Minimal impact

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Mixed findings for benefits of tamper-resistant oxycodone

The introduction of tamper-resistant oxycodone formulations in Australia in early 2014 has led to little change in the levels of population-level opioid use or harm, new research has revealed.

Time-series analyses of opioid sales data and collected health datasets have shown that controlled-release oxycodone reduced tampering with pharmaceutical opioids among people who inject drugs but had no general population impact.

In findings of “international relevance”, there was “no significant effect” observed among population-level indicators of opioid overuse, or help or treatment seeking, said the authors, from a range of leading research centres.

“Consistent, contrasting findings were observed, according to whether the data were of whole-of-population or from sentinel populations of people who inject drugs,” they said.

So, while there had been a reduction in use and tampering by primarily injecting drug users since the introduction of the controlled-release formula, this was not replicated on a wider level.

At population level, “no effect on total pharmaceutical opioid use overall (measured in oral morphine equivalent mg sold) was observed,” the authors said.

“Opioid use continued to increase and previous observed increases in sales of oxycodone or oxycodone-naloxone, or both, continued at a similar rate continued post-introduction of the tamper-resistant formulation.”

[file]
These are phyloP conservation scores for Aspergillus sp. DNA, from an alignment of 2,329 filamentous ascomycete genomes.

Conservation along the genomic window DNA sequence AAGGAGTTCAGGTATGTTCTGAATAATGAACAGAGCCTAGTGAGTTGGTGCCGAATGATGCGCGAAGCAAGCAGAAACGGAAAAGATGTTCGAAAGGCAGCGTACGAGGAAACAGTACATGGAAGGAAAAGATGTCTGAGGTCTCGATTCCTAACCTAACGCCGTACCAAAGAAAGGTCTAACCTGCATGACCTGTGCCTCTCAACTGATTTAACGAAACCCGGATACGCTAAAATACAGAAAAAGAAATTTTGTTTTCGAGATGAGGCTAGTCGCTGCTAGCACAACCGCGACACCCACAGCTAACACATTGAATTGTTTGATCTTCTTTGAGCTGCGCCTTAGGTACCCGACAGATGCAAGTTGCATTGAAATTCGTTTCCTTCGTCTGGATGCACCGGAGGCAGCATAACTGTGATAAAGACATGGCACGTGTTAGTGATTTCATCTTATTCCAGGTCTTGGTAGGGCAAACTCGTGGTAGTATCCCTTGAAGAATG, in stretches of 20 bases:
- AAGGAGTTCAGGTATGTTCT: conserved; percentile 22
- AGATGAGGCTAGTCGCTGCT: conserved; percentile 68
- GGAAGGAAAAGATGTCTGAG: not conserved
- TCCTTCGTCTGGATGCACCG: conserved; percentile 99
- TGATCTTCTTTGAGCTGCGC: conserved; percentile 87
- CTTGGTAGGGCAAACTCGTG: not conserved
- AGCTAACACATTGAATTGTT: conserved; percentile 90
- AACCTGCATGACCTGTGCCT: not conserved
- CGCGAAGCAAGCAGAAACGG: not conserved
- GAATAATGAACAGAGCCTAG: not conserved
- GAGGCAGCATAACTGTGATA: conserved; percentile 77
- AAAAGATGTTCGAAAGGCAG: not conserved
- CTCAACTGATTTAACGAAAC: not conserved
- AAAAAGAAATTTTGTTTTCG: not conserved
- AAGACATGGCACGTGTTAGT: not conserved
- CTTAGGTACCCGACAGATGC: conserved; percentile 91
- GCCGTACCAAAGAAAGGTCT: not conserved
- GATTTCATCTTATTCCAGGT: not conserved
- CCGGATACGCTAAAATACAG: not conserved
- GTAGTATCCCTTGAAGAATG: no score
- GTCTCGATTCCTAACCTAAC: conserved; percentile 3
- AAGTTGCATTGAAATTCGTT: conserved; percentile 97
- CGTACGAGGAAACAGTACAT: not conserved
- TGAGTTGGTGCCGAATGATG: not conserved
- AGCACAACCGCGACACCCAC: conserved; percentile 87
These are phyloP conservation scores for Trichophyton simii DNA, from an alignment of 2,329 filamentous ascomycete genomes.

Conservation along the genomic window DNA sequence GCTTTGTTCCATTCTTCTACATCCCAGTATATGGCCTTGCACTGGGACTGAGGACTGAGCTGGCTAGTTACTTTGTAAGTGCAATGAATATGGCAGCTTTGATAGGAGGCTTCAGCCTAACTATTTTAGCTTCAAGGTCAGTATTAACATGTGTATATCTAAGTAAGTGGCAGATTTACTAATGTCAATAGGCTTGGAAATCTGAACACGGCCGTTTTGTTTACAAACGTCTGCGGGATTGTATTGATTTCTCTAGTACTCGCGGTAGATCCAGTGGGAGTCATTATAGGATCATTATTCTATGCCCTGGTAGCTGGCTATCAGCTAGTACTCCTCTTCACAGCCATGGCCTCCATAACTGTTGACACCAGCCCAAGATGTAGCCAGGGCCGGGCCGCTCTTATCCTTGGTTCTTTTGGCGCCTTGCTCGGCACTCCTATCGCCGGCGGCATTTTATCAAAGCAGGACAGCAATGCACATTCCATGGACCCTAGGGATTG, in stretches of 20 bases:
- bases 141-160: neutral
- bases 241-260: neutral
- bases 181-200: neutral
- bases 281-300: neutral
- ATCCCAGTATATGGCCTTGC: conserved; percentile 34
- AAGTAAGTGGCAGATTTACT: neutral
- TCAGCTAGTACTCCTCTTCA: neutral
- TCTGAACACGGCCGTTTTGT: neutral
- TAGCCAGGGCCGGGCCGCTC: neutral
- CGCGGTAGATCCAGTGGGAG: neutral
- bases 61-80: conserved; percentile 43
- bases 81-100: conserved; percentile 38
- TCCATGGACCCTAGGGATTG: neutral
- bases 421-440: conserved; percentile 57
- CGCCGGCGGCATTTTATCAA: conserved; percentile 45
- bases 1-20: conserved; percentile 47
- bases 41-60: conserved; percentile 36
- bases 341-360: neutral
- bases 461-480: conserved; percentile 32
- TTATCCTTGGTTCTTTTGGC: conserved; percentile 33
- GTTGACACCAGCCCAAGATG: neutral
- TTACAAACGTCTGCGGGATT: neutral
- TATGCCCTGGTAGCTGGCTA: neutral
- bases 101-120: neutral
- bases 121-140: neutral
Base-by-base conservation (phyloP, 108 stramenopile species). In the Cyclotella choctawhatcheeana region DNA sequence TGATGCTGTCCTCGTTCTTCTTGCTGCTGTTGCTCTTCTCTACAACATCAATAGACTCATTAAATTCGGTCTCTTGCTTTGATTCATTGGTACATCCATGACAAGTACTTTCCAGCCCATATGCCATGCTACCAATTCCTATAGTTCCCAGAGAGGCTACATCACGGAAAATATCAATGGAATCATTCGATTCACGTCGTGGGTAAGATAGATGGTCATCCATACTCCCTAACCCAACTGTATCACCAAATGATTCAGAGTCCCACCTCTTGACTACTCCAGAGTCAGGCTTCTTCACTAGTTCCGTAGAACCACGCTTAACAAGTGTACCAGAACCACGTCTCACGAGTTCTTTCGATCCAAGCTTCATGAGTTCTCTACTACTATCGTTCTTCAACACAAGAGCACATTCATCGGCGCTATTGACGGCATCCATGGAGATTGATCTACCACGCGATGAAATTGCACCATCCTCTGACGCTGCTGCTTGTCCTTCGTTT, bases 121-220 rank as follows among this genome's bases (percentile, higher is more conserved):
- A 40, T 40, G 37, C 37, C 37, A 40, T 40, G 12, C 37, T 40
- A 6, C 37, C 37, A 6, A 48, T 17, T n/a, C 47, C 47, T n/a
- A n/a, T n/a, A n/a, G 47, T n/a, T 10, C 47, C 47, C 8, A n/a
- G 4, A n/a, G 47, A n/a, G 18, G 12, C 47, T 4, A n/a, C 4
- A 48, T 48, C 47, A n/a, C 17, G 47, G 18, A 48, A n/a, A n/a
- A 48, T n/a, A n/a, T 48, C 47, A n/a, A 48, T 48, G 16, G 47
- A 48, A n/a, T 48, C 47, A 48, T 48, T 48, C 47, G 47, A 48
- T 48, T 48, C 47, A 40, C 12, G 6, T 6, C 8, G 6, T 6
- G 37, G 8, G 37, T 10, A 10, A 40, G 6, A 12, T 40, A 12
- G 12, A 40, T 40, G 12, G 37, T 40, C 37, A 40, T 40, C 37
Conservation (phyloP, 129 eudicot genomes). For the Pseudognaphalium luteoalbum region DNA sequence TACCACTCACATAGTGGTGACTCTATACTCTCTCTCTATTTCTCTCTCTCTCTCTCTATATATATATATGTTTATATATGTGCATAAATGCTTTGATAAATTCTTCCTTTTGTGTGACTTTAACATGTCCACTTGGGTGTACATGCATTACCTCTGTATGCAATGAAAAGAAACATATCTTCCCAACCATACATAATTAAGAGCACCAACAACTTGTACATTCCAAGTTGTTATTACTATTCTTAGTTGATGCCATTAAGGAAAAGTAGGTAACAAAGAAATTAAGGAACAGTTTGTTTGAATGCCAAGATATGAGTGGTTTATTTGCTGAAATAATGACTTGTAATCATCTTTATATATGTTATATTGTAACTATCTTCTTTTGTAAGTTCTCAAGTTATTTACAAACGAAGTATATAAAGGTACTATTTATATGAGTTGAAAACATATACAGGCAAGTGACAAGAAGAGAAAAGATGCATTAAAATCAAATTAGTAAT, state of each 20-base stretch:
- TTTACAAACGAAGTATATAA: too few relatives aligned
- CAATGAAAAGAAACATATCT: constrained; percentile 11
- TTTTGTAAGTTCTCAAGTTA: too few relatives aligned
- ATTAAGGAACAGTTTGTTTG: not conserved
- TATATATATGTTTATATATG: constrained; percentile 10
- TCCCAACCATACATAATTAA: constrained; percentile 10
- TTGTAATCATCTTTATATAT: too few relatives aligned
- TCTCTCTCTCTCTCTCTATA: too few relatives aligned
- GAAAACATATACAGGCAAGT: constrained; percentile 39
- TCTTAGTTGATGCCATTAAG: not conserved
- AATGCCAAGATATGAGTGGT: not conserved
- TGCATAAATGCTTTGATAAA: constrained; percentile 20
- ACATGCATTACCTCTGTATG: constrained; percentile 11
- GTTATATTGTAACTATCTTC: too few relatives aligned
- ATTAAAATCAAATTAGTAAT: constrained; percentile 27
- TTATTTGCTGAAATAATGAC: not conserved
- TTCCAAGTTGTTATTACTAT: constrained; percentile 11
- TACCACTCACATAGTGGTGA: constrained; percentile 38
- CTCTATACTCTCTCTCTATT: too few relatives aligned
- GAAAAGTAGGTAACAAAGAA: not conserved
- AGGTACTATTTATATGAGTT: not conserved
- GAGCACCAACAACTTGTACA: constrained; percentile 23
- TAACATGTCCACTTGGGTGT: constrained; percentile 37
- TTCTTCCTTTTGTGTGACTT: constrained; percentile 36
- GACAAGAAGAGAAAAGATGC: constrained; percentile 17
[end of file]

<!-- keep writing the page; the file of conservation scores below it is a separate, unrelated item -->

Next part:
“Abuse-deterrent formulations might make tampering with opioids more difficult, but this study suggests that it might have little effect as a strategy to address population-level issues related to over-prescribing, overuse, and harm of opioid medicines taken via the intended route,” the authors concluded.

However, they said these formulations needed to form part of a multifaceted response to reducing usage, along with increased availability of non-medication approaches to treating chronic non-cancer pain, good clinical practice in long-term opioid treatment (such as reviews, monitoring and multifaceted treatments) and implementation of strategies to minimise harm among those using opioids outside prescriber recommendations.

The National Opioid Medications Abuse Deterrence (NOMAD) study, published in the journal Lancet Psychiatry, was partially funded by Mundipharma Australia, as well as the Australian Government and the National Health and Medical Research Council.

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